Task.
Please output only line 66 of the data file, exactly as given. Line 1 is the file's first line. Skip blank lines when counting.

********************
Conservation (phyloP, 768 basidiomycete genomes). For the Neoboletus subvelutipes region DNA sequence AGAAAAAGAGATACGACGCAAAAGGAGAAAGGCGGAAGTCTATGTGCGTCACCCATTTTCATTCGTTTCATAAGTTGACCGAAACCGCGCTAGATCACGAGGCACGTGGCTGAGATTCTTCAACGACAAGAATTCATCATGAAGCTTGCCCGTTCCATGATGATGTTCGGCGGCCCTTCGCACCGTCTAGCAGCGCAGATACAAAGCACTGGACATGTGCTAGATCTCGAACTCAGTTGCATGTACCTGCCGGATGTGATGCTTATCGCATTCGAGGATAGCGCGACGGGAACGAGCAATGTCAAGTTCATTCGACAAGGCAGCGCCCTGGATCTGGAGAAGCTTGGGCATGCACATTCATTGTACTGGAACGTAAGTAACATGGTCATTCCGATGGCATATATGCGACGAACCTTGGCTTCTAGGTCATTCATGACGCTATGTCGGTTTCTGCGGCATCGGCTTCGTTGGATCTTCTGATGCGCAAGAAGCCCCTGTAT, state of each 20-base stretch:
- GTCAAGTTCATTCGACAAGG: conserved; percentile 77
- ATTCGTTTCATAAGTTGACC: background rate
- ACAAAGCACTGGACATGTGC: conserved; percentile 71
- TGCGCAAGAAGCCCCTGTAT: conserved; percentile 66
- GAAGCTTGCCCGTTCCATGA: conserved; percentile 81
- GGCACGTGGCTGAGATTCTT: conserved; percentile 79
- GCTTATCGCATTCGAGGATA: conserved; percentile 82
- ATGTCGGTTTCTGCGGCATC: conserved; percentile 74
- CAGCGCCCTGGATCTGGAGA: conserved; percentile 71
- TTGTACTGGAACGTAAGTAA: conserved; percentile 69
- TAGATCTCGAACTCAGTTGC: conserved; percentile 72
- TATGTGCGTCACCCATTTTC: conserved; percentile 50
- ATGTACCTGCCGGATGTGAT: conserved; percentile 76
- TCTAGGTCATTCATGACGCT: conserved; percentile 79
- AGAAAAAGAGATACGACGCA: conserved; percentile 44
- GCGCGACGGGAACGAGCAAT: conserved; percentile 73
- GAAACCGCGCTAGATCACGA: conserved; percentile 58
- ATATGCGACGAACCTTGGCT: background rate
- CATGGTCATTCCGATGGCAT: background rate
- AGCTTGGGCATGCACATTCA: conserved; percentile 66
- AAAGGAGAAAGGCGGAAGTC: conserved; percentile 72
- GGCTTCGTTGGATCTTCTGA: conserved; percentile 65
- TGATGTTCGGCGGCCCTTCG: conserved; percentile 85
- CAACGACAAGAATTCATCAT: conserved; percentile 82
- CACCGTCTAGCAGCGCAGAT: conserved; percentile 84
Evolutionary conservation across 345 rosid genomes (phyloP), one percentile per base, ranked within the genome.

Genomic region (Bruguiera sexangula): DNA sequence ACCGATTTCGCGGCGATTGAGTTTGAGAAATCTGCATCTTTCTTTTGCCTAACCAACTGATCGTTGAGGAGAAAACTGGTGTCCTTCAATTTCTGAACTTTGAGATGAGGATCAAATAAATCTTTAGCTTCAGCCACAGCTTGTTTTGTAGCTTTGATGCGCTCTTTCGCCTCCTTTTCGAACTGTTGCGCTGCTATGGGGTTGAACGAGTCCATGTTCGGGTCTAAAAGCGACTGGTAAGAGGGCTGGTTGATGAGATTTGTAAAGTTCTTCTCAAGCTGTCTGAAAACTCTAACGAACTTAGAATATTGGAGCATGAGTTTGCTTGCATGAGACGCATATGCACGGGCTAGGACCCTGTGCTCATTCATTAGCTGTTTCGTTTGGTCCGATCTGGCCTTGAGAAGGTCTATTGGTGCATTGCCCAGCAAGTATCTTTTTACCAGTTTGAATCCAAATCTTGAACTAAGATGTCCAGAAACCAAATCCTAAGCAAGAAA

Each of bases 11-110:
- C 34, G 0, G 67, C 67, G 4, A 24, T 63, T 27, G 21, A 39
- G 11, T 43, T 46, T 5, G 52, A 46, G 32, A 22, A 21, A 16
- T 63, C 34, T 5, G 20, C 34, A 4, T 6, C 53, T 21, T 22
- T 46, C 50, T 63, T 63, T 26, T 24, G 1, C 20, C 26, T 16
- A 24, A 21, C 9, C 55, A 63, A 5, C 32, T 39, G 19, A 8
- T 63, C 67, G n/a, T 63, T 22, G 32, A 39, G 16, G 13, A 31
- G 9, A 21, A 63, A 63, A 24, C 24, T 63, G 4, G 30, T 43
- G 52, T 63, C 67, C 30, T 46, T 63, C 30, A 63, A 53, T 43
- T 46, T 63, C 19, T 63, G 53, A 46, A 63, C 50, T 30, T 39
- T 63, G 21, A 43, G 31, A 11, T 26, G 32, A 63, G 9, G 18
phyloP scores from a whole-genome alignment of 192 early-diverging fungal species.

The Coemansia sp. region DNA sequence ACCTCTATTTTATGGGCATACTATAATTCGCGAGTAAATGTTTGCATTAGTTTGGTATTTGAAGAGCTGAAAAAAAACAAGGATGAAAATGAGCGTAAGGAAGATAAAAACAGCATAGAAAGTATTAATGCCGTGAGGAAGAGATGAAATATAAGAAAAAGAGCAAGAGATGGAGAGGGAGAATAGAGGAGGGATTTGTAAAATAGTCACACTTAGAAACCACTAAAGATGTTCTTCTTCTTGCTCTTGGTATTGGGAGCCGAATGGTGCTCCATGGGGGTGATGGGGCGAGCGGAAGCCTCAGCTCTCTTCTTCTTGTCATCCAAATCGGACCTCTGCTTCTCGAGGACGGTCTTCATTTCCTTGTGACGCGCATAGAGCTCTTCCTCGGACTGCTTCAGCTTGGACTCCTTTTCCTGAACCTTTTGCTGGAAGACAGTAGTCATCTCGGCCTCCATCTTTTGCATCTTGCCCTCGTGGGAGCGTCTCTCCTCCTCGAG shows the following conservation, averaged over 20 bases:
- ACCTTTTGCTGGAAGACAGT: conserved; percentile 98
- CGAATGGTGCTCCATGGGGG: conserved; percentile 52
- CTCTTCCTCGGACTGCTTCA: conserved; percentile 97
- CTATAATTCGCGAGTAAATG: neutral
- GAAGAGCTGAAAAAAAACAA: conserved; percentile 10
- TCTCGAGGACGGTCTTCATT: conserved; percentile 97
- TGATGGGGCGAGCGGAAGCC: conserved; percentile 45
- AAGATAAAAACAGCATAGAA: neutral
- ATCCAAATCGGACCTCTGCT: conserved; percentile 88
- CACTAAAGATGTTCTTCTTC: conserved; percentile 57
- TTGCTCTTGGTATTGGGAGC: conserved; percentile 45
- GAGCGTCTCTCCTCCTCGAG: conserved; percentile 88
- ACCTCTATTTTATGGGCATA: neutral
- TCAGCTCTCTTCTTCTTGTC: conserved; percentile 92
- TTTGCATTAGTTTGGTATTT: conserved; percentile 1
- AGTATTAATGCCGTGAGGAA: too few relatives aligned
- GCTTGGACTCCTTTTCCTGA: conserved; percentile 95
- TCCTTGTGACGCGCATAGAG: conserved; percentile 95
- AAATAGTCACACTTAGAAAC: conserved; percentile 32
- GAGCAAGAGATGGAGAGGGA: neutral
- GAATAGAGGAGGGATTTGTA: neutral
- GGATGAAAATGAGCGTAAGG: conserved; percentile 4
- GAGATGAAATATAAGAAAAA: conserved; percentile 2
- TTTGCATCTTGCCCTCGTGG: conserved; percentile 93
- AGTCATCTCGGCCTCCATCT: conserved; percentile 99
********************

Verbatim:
- AGTCATCTCGGCCTCCATCT: conserved; percentile 99